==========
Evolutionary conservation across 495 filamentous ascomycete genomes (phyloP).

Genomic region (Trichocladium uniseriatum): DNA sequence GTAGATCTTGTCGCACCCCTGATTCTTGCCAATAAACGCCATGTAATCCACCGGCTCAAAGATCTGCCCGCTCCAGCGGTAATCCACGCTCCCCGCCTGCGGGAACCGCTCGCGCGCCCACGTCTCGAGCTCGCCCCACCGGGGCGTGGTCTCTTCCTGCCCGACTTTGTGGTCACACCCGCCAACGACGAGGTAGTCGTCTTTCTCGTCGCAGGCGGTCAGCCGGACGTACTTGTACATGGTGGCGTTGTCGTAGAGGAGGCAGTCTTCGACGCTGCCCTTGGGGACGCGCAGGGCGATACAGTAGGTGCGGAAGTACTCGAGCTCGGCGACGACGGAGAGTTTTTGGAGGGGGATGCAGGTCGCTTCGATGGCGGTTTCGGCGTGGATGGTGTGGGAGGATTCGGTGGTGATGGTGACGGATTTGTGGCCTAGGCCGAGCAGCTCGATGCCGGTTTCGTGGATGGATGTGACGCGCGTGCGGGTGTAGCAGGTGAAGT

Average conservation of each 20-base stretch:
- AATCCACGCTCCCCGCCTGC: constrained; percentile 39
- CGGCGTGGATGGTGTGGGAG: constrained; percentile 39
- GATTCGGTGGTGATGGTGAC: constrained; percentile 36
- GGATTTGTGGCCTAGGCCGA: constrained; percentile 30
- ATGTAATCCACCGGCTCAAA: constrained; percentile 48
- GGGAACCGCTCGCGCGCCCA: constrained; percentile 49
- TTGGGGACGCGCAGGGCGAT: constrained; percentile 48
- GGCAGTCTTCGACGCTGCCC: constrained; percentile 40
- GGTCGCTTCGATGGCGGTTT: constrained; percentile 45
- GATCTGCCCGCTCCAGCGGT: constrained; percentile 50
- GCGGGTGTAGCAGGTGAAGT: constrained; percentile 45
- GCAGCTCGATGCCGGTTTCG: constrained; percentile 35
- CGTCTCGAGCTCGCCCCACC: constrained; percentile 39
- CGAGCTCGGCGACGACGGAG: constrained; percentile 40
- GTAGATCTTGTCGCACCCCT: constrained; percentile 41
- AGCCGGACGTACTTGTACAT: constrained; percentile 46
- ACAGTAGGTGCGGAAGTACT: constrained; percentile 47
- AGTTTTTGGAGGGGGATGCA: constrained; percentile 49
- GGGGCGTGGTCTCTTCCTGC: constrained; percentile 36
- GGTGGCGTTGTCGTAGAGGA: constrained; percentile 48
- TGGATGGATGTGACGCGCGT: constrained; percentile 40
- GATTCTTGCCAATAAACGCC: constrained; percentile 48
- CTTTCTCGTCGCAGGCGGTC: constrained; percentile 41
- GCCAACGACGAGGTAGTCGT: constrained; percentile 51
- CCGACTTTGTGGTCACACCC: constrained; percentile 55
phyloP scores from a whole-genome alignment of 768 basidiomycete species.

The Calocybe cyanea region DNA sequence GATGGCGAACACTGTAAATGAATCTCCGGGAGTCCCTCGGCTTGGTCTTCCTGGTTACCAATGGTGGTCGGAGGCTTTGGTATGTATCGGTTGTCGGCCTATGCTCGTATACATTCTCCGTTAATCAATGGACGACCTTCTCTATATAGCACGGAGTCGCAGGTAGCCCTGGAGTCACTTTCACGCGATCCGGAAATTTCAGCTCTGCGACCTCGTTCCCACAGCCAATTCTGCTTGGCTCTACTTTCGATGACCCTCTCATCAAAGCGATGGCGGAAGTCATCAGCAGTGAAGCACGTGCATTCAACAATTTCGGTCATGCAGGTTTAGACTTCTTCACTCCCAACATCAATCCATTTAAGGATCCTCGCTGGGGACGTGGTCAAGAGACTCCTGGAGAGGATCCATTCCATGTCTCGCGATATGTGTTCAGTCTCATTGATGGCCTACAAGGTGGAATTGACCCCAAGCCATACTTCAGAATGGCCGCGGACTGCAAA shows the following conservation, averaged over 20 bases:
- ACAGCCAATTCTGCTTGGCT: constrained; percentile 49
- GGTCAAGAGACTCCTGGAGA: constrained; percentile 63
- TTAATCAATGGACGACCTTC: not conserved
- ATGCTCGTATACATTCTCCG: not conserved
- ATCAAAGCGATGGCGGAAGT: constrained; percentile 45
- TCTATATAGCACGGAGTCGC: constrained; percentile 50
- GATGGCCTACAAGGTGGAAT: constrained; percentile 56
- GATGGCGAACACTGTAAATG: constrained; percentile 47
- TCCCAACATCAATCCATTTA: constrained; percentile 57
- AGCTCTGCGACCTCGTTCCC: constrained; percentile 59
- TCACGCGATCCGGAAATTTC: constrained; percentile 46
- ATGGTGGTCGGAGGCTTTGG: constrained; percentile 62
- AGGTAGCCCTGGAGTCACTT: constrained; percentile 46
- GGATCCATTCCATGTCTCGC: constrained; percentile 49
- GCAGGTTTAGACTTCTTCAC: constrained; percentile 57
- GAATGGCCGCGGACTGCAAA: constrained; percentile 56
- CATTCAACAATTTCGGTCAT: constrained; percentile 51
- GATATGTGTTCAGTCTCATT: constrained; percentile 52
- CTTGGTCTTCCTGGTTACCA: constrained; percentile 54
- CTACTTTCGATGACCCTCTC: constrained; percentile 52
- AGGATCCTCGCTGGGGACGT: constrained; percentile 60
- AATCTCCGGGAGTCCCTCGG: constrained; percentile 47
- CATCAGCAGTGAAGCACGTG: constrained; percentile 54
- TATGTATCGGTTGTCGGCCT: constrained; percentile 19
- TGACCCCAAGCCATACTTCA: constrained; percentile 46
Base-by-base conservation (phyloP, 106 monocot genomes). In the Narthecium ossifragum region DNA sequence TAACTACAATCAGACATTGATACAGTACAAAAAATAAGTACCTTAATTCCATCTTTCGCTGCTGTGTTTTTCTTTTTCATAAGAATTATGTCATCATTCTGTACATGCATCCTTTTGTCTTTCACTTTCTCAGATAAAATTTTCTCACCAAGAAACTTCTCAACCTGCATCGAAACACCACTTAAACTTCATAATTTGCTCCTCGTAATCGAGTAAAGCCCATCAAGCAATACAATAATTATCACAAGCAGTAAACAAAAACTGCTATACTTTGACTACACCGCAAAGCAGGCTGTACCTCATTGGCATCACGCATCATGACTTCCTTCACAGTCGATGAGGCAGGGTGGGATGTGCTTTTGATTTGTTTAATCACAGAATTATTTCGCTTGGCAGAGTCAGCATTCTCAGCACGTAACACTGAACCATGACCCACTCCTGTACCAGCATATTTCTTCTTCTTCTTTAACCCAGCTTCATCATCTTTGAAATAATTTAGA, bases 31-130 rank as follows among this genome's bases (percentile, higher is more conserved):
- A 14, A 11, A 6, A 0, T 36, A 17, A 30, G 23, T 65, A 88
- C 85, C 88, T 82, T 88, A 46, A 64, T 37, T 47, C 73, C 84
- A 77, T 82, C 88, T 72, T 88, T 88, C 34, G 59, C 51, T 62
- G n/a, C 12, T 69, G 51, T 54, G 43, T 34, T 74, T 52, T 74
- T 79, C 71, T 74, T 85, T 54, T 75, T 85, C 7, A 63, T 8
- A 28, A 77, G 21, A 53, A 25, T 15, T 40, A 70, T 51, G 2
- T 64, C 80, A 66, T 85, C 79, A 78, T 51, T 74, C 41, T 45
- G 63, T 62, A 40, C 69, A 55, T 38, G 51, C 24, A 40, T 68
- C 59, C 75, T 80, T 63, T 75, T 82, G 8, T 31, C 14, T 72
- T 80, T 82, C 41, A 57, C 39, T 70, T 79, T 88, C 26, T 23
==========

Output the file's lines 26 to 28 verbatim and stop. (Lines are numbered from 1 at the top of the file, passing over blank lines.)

- CTTTCTCGTCGCAGGCGGTC: constrained; percentile 41
- GCCAACGACGAGGTAGTCGT: constrained; percentile 51
- CCGACTTTGTGGTCACACCC: constrained; percentile 55